Are we humans at fault? Are the greenhouse gases emitted by our cars and factories are rapidly smothering the Earth? Or is it the fault of the Earth itself - the result of fluctuations in the planet's motions and orbit, as hypothesized by the great Serbian scientist Milutin Milankovitch?
Educated at the Vienna Institute of Technology, and for most of his life, a professor at the University of Belgrade, Milutin Milankovitch proposed a theory of planetary motion that attempted to explain the Earth's periods of warming and cooling. In particular, his theories offered an explanation for the ice ages.
His studies, published in 1930 and 1938, maintained that the ice ages were caused by the variation in solar energy reaching the earth that was a result of changes in the tilt of the earth's axis, precession of the earth's axis, and eccentricity of the earth's orbit about the sun over time.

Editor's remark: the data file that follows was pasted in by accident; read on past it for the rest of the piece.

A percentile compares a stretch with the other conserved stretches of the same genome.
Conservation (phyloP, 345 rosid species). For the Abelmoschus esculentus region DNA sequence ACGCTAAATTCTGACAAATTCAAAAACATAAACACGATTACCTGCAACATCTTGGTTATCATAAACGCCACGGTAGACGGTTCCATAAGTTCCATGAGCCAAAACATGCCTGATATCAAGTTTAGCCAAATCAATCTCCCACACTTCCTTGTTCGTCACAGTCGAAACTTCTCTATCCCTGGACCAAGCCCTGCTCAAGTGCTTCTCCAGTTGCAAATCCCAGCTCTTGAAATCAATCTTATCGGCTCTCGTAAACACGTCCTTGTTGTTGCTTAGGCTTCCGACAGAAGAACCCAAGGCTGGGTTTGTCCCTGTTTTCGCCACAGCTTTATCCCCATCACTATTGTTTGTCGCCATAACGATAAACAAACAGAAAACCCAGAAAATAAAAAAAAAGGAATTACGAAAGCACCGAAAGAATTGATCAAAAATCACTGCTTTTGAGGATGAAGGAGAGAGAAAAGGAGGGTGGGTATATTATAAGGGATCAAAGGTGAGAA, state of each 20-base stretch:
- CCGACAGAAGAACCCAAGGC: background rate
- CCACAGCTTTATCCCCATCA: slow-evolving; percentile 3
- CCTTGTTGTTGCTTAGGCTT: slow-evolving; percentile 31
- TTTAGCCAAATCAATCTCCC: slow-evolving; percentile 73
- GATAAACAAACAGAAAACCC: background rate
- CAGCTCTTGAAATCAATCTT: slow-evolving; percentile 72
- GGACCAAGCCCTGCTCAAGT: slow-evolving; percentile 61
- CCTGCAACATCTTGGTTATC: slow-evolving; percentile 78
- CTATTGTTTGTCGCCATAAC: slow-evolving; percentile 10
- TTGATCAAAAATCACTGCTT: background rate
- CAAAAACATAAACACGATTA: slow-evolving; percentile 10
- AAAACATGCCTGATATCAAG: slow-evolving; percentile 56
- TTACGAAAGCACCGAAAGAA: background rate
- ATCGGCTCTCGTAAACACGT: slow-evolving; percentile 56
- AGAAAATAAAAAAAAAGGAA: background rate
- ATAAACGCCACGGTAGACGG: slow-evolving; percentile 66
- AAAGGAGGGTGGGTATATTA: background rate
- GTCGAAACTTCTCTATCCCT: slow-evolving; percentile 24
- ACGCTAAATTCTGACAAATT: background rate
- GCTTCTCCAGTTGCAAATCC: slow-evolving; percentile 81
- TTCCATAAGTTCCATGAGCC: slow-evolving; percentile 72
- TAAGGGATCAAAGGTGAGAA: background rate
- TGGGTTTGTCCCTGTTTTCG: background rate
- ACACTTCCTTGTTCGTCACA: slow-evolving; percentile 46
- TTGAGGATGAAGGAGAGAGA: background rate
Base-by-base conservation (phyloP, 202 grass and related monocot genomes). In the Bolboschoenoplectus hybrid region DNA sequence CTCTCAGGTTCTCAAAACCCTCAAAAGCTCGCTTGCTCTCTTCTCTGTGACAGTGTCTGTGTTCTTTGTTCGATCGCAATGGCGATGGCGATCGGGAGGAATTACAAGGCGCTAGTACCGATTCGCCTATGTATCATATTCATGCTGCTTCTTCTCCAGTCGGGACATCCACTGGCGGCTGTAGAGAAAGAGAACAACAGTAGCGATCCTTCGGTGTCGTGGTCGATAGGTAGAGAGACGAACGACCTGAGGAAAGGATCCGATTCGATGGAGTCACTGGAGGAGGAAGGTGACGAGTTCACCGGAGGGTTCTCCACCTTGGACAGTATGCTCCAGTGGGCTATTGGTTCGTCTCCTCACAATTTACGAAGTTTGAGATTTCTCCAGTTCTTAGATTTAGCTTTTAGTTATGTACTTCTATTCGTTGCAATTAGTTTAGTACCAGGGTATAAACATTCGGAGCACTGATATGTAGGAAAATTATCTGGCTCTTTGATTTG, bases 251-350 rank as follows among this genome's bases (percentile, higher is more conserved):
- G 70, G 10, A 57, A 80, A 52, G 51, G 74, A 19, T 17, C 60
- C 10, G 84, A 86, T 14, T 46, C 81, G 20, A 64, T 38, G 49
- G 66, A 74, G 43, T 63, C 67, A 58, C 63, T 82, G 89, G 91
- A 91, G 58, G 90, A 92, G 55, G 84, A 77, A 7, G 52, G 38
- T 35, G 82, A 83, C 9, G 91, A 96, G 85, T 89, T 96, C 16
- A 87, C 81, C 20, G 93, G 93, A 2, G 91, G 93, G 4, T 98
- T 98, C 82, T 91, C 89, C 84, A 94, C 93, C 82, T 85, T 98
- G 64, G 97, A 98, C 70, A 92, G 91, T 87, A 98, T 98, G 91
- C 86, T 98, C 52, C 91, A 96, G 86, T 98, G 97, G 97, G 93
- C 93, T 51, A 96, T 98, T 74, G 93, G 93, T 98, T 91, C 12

In other words, these variations in the Earth's orbit around the sun, combined with changes in the angle of the Earth on its axis, altered the amount of solar radiation that reached the globe's surface. It was as if one had lit a fire in the hearth of a large room. Sit close to the fire and you are warmed. Move back only a few feet, and the air is significantly cooler. As explained by Professor Melvin Benard's, Reasons for Seasons,
As the earth rotates about its axis, the axis is tilted with respect to the sun... And this is the cause for the seasonal changes from winter to summer. But the axis also rotates, which occurs over a very long time cycle of 20,000 years; this axis rotation is called precession.... There are wobbles or small variations in the axis precession, as the tilt slowly changes from 21.5° to 24.25° with a cycle of about 40,000 years.